You're once, twice, three times a label...
Posted on June 22, 2017
Who doesn’t know the classic old song “Three times a lady” by Lionel Richie? This song has got to be one of the worlds all time favourite love songs, and when (like me) you’re crazy about interesting and eye-catching wine labels, this song can’t help but stimulate my peculiar little bloggers mind...
Wine labels are often designed or described in a multitude of ways, be it old school, modern, contemporary, minimalist, industrial, traditional, you name it, but often we look at inanimate objects (especially cars and boats) and give them a female gender connotation. Why exactly? - I’m yet to understand this, but there are most likely ongoing debates as to why certain objects are decidedly more female gender based than male – for instance men love to name their cars by female names or refer to them as “my baby” or “she”. If fact women too often refer to their cars as being female. I understand this, because my car is so reliable – but my dodgy PC for instance... definitely male.
With this in mind, I decided to look at a few wine labels that clearly fall into the “female” gender based category. The initial design of a label would obviously incorporate various important aspects within the producer’s style-guidelines, such as symbolic references, brand specs, colour codes, themes, etc. But surely the ‘final look’ is also considered before printing – especially since ones market analysis is one of the most important criteria when designing your label in the first place! After consideration of all of the key influences, there must surely be a thought spared to think about how people (men and women) will visually “see” this label because that is what will ultimately have a huge impact on whether the consumer will buy it or not?
Let’s have a look at a few examples of what I would call “typically female” labels.
The labels of the Botanica range of wines instantly strike me as “glamorous women” – which are possibly as feminine as you can get. Magnificent flowers adorn a dark black label on a dark glass bottle and you would certainly not class them as “entry-level” or anything below a meritorious or prestigious class. These are stunning designs that immediately give you the impression of quality and sophistication.
In fact there’s more to these labels than meets the eye – in a marvellous story about how these lovely labels originally came into being. The inspiration for their name and design was gathered upon a trip to the Yale Centre for British Art – where an exhibit by Mary Delany displayed a marvellous collection of botanical collages, beautifully compiled of hundreds of little pieces of paper! With special permission and licensing of course, the producers were able to bring her art into the focus point of their labels. These works of art were created by Mary in the late 1700’s.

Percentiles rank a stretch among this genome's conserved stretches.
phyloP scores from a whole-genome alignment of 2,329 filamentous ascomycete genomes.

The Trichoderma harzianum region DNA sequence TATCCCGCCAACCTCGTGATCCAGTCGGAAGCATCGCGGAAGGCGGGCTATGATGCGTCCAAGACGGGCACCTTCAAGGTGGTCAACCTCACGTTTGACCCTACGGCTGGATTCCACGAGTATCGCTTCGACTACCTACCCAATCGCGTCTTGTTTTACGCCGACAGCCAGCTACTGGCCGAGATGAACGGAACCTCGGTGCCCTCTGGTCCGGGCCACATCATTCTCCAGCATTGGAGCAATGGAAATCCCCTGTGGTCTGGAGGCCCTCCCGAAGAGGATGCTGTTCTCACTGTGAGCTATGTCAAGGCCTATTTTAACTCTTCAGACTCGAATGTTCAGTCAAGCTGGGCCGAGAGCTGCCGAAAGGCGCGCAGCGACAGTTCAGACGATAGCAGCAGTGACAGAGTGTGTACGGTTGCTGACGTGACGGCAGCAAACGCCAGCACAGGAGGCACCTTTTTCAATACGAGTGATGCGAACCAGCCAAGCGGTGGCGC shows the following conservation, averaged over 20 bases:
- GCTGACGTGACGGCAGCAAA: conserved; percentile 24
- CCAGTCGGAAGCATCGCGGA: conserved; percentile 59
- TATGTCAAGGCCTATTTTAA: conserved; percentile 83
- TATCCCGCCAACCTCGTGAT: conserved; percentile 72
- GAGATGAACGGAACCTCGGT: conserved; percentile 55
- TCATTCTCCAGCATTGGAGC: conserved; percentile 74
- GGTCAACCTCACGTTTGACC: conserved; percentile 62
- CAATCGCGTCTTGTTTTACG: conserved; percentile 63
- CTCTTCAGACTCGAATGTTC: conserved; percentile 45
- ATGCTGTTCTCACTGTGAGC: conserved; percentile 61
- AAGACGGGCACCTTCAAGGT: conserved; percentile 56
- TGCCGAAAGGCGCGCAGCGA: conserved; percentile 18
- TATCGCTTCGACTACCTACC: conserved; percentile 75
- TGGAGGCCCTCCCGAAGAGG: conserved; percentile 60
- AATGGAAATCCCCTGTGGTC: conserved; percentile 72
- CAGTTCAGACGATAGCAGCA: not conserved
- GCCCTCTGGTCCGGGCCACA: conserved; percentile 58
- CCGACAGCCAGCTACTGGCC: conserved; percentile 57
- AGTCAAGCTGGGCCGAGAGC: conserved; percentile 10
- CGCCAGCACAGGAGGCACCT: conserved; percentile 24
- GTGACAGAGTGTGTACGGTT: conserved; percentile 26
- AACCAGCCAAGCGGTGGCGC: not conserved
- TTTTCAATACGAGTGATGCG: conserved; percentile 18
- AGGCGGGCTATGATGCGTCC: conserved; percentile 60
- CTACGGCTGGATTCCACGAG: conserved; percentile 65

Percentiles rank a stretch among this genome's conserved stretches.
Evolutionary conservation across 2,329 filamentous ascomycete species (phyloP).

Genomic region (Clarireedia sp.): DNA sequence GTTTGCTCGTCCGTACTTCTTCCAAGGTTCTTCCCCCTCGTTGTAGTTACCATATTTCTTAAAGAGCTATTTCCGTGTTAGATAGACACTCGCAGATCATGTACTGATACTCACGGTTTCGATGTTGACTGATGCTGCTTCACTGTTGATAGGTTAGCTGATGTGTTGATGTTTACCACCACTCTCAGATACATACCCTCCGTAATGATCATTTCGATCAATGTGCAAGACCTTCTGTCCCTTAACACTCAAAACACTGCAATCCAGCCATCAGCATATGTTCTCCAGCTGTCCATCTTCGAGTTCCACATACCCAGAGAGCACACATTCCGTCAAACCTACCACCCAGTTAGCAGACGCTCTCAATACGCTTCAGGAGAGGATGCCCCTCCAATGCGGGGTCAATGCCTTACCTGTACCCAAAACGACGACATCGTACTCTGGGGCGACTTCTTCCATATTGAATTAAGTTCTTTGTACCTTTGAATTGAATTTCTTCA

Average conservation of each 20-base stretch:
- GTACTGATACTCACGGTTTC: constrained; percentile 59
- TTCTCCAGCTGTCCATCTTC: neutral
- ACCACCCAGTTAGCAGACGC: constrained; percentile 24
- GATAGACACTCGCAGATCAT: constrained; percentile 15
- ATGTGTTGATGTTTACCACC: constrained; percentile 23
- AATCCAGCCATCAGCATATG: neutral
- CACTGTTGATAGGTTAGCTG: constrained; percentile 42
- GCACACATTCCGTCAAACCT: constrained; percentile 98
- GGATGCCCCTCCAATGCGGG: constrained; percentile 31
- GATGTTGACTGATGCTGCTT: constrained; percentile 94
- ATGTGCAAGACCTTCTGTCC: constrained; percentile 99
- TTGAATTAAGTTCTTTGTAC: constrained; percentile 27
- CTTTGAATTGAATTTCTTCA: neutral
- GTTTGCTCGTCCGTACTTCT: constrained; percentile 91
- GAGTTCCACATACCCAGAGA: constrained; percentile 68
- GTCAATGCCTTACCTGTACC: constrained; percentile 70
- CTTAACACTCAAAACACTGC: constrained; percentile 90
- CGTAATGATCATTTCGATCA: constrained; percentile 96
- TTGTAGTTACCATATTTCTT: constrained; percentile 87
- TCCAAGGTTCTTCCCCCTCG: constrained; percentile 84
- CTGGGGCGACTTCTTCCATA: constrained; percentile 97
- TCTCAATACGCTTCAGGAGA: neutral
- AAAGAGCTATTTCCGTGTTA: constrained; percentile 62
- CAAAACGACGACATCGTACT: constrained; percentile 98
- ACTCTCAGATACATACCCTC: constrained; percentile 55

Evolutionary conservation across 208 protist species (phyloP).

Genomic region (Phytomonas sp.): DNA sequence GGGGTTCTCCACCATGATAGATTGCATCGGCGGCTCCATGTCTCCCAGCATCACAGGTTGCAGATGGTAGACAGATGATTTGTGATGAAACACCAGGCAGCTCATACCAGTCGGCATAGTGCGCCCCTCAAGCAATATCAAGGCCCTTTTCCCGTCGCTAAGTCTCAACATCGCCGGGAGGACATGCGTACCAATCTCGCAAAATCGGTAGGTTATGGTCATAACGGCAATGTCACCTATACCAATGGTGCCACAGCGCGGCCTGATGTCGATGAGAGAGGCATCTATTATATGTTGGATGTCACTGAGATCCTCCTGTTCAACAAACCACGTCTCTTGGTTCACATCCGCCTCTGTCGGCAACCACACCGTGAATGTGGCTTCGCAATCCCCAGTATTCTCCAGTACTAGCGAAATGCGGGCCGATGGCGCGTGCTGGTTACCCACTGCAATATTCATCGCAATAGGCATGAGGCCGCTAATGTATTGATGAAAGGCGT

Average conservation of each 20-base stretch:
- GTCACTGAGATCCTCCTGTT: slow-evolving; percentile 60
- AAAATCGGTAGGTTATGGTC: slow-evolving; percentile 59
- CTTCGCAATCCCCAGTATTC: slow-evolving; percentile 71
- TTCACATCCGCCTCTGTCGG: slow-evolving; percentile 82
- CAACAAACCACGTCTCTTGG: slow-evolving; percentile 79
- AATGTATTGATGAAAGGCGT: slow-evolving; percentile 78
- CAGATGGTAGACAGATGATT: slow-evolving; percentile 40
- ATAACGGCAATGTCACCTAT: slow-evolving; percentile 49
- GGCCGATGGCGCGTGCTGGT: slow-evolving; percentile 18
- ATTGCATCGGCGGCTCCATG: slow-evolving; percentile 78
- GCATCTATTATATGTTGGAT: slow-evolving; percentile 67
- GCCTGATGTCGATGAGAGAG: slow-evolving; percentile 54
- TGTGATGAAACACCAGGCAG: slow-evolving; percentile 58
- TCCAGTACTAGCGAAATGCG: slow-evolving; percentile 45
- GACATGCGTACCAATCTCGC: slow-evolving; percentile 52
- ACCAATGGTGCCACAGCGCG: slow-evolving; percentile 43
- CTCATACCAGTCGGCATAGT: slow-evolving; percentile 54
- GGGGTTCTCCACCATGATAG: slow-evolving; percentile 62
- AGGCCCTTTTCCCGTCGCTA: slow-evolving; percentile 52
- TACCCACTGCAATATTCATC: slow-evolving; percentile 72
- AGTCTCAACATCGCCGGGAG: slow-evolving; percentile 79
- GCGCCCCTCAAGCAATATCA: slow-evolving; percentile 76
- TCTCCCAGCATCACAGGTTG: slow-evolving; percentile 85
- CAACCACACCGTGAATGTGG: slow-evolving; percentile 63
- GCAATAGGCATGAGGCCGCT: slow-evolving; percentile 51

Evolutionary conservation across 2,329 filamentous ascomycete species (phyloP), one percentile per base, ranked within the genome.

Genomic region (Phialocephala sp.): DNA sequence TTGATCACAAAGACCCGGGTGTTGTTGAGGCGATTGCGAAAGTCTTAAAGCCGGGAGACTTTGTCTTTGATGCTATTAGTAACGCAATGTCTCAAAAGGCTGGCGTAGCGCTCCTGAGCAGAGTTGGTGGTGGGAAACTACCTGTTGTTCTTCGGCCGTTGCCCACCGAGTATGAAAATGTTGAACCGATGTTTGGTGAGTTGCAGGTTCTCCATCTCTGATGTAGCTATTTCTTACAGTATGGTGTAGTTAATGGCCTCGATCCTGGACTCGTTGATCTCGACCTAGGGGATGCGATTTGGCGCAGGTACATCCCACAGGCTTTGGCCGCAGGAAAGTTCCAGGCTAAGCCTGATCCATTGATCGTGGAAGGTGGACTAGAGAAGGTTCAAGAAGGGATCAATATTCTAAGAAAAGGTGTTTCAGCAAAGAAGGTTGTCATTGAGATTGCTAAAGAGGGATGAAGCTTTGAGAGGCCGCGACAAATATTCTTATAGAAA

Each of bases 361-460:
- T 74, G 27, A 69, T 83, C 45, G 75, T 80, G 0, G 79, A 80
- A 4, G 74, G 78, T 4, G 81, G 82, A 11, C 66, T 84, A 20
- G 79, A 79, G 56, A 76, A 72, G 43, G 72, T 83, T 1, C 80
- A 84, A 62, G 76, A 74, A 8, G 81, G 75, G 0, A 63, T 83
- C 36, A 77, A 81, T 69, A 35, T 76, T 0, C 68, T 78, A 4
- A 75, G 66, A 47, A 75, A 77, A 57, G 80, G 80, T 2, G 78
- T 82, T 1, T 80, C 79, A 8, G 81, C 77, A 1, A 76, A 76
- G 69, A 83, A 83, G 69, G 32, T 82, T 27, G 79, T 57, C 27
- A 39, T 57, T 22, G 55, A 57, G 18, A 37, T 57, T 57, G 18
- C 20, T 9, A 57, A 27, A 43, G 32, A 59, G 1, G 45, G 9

Another fabulous label that comes to mind are those delightfully colourful and playful designs on the Juno wine range by KWV wines. There were quite a few in the range if my memory serves me correctly, and each wine had its own unique lovely lady (referred to as the Cape Maidens) displayed in a somewhat whimsical style upon its label. These impressive, bold and colourful artworks were done by the highly acclaimed artist Tertia Du Toit. (Who happens to also be responsible for the beautiful Douglas Green “Saint Series” and the stunning Berg River Beer range, amongst others) Now these I would obviously class as “female” labels – but who do you think they would more likely appeal to? - and thus would be more inclined to buy them? Interesting when you think about it that way. It is however a great pity that these wines have seemingly been discontinued, but let’s hope we might see them again soon.
A few more very typically “female classified” labels that come to mind are those by La Bri wines - with their delicate floral designs and the famous Protea range by Anthonij Rupert Wines which have those gorgeous white “doily-like” designs all around the bottle.
Then there’s a range of labels that really had me amused – called The Fishwife, by the Fishwives Club, a boutique winery in Cape Town. Their labels again display images of women – so one would without hesitation class them as “female labels” - but these however I believe would be equally visually seductive to both men (first) and women!
Though these labels may easily provoke moral questioning or even lift an eyebrow, it’s their rather mischievous connotation together with their slightly shocking images that grasp ones attention! The content of the images consists of absolutely beautiful woman (perhaps rather promiscuous) in very sexy gowns and lingerie sitting gracefully on top of large fish! (I realise that what I’ve just written sounds horrific and quite provocative – so thank goodness I have images to share with you instead!) But these labels are a genius design and I in fact can’t think of a better gift for some of my favourite girl friends! (the story behind these labels is equally fantastic – and one well worth reading too, so grab a glass of wine as they say, and have a little read here: http://www.thefishwivesclub.co...
Here’s to all those daring artists, producers and designers. Continue doing what you do – we (your market) love to be entertained by your creative displays and wine would simply be boring if it didn’t play with divergence!